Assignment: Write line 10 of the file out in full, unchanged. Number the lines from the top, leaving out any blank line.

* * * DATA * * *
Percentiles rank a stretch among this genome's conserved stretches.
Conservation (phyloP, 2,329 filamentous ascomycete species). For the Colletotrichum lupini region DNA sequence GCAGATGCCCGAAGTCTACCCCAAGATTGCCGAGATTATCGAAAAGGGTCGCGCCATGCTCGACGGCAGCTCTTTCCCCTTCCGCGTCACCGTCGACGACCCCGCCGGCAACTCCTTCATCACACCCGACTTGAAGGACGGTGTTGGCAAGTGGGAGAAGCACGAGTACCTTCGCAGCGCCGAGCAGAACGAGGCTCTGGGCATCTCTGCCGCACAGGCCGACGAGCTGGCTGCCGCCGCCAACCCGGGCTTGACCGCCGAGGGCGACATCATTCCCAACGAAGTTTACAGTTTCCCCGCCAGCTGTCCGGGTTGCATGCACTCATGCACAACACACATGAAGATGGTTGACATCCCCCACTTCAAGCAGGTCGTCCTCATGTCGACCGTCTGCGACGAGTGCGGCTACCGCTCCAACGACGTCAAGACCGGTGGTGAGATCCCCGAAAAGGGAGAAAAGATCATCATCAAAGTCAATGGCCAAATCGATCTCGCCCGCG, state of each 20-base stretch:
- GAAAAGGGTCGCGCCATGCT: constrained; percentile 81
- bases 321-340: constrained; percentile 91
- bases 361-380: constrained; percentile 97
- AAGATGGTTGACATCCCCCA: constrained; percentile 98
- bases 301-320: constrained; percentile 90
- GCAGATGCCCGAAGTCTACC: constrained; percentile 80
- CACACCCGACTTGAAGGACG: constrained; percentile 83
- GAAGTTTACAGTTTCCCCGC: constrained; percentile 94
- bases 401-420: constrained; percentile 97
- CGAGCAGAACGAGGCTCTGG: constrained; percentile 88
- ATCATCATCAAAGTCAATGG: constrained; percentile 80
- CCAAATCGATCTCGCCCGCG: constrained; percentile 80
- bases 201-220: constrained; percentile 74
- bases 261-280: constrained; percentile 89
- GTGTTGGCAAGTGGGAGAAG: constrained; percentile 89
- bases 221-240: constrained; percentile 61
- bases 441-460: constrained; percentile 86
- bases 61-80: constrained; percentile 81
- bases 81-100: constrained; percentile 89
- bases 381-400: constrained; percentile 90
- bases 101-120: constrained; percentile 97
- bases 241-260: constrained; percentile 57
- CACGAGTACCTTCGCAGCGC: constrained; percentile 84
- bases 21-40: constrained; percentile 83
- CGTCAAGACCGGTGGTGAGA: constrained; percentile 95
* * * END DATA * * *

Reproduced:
- GAAGTTTACAGTTTCCCCGC: constrained; percentile 94